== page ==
As I have just stated, California's flood-control problems are many and diverse. We do not come here simply seeking 1 levee, 1 flood wall, 1 flood-control dam, but a combination of all of them to fit our complex needs. California, in land area, is the second largest State in the Union. Of its 158,295 square miles, two-thirds are mountainous and foothill lands, and the other third, valley and mesa lands. Our terrain contains the greatest extremes to be found in the United States. It ranges from the Nation's highest point at the peak of Mount Whitney, 14,496 feet above sea level, to its lowest point at Badwater in Death Valley, 280 feet below sea level. We have the second longest coastline in the Nation. On the eastern seaboard it would extend from Cape Cod to Charleston, S. C. On the Gulf coast it would reach from Brownsville, Tex., on the Mexican border to Cape St. George, Fla., and in the Mississippi Basin our State would extend from Chicago to New Orleans.

Our climate ranges from subzero temperatures to the extremes of desert heat; the annual rainfall from a maximum of 134.92 inches in the north coastal area to a mean of 1.7 inches in the desert regions. Snowfall, as actually measured by the snow survey crew's on one of our State courses, has reached depths of over 300 inches with a water content of 150.7 inches.

Now it may seem strange to you that in one of the driest years for the State as a whole, we are suffering very severe and costly flood damages. I refer particularly to the situation in the south coastal basin of California. In that area a prolonged drought has made the watershed tinder dry. This watershed as you know is very precipitous. This fall and winter large portions of this watershed were burned off by raging and devastating forest fires. As a result, a few weeks later a rainstorm that would have been inconsequential in ordinary circumstances struck that burnedoff watershed and caused a most devastating food on the outskirts of the city of Los Angeles. In fact, it was so severe I understand that a special appropriation was placed in the President's budget to assist in remedying this particular situation.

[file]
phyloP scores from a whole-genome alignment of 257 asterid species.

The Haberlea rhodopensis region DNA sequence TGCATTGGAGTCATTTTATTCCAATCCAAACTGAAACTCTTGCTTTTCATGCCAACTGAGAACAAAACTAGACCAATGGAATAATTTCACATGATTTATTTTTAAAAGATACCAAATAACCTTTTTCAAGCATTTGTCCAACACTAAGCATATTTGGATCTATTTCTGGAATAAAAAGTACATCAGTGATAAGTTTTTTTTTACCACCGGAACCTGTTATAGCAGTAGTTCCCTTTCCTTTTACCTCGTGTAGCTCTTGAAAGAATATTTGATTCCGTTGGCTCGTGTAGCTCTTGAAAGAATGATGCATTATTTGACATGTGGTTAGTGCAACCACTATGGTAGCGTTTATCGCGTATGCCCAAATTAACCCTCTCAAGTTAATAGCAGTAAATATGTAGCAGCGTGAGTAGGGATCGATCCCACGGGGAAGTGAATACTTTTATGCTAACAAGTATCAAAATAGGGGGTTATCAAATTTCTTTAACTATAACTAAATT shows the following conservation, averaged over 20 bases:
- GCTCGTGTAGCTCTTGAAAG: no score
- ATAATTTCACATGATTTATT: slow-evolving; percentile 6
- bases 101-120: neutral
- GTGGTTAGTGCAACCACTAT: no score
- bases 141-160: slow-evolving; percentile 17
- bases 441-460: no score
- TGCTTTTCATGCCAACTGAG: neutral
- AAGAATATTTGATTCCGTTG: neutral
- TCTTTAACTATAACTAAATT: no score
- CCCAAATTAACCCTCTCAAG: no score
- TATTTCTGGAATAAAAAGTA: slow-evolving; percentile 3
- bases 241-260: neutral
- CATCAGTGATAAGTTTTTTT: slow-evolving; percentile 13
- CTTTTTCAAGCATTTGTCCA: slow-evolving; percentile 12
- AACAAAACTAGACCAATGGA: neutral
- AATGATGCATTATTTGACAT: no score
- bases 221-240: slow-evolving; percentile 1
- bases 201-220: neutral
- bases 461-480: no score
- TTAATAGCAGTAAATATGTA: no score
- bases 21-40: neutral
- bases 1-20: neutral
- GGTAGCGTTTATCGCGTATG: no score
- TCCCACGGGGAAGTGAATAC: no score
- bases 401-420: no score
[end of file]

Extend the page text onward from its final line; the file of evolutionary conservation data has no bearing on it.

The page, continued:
However, I believe it only points up the fact that floods, with their tragic damage to property and loss of life, do not wait for congressional appropriations. The laws of nature are not made by man, but manmade works can amend them. That is why we fervently beseech this committee each year to step up the tempo of the national flood-control program.